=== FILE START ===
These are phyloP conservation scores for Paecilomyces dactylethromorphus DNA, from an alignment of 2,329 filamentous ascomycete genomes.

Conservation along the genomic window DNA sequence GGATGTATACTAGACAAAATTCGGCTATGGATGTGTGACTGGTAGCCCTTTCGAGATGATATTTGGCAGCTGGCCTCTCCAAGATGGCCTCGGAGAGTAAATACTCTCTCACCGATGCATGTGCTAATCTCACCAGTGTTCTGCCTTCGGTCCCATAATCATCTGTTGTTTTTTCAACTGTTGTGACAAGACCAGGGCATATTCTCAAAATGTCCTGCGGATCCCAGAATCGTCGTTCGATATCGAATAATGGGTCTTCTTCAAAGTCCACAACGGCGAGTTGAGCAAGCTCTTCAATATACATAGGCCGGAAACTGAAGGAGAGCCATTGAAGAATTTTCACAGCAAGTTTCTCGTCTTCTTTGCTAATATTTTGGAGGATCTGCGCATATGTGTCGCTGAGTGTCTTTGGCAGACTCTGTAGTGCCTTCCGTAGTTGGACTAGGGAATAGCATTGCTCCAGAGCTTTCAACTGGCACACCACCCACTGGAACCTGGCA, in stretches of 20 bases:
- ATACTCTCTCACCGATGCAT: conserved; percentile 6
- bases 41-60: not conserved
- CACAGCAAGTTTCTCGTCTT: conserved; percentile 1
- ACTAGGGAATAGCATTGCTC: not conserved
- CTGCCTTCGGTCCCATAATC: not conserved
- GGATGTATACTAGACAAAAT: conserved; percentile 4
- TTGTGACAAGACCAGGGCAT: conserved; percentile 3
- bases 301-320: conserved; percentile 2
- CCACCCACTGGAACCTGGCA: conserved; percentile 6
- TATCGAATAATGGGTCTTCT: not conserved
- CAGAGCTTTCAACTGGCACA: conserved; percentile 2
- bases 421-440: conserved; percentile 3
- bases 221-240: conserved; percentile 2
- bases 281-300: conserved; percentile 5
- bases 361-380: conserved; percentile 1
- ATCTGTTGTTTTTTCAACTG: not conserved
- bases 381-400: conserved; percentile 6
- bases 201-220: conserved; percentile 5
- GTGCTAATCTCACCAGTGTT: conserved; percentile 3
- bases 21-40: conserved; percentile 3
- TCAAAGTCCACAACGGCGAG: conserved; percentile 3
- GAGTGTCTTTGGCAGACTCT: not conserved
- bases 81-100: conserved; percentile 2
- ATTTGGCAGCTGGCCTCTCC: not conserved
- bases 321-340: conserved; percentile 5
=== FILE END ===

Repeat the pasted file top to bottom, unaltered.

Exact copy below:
These are phyloP conservation scores for Paecilomyces dactylethromorphus DNA, from an alignment of 2,329 filamentous ascomycete genomes.

Conservation along the genomic window DNA sequence GGATGTATACTAGACAAAATTCGGCTATGGATGTGTGACTGGTAGCCCTTTCGAGATGATATTTGGCAGCTGGCCTCTCCAAGATGGCCTCGGAGAGTAAATACTCTCTCACCGATGCATGTGCTAATCTCACCAGTGTTCTGCCTTCGGTCCCATAATCATCTGTTGTTTTTTCAACTGTTGTGACAAGACCAGGGCATATTCTCAAAATGTCCTGCGGATCCCAGAATCGTCGTTCGATATCGAATAATGGGTCTTCTTCAAAGTCCACAACGGCGAGTTGAGCAAGCTCTTCAATATACATAGGCCGGAAACTGAAGGAGAGCCATTGAAGAATTTTCACAGCAAGTTTCTCGTCTTCTTTGCTAATATTTTGGAGGATCTGCGCATATGTGTCGCTGAGTGTCTTTGGCAGACTCTGTAGTGCCTTCCGTAGTTGGACTAGGGAATAGCATTGCTCCAGAGCTTTCAACTGGCACACCACCCACTGGAACCTGGCA, in stretches of 20 bases:
- ATACTCTCTCACCGATGCAT: conserved; percentile 6
- bases 41-60: not conserved
- CACAGCAAGTTTCTCGTCTT: conserved; percentile 1
- ACTAGGGAATAGCATTGCTC: not conserved
- CTGCCTTCGGTCCCATAATC: not conserved
- GGATGTATACTAGACAAAAT: conserved; percentile 4
- TTGTGACAAGACCAGGGCAT: conserved; percentile 3
- bases 301-320: conserved; percentile 2
- CCACCCACTGGAACCTGGCA: conserved; percentile 6
- TATCGAATAATGGGTCTTCT: not conserved
- CAGAGCTTTCAACTGGCACA: conserved; percentile 2
- bases 421-440: conserved; percentile 3
- bases 221-240: conserved; percentile 2
- bases 281-300: conserved; percentile 5
- bases 361-380: conserved; percentile 1
- ATCTGTTGTTTTTTCAACTG: not conserved
- bases 381-400: conserved; percentile 6
- bases 201-220: conserved; percentile 5
- GTGCTAATCTCACCAGTGTT: conserved; percentile 3
- bases 21-40: conserved; percentile 3
- TCAAAGTCCACAACGGCGAG: conserved; percentile 3
- GAGTGTCTTTGGCAGACTCT: not conserved
- bases 81-100: conserved; percentile 2
- ATTTGGCAGCTGGCCTCTCC: not conserved
- bases 321-340: conserved; percentile 5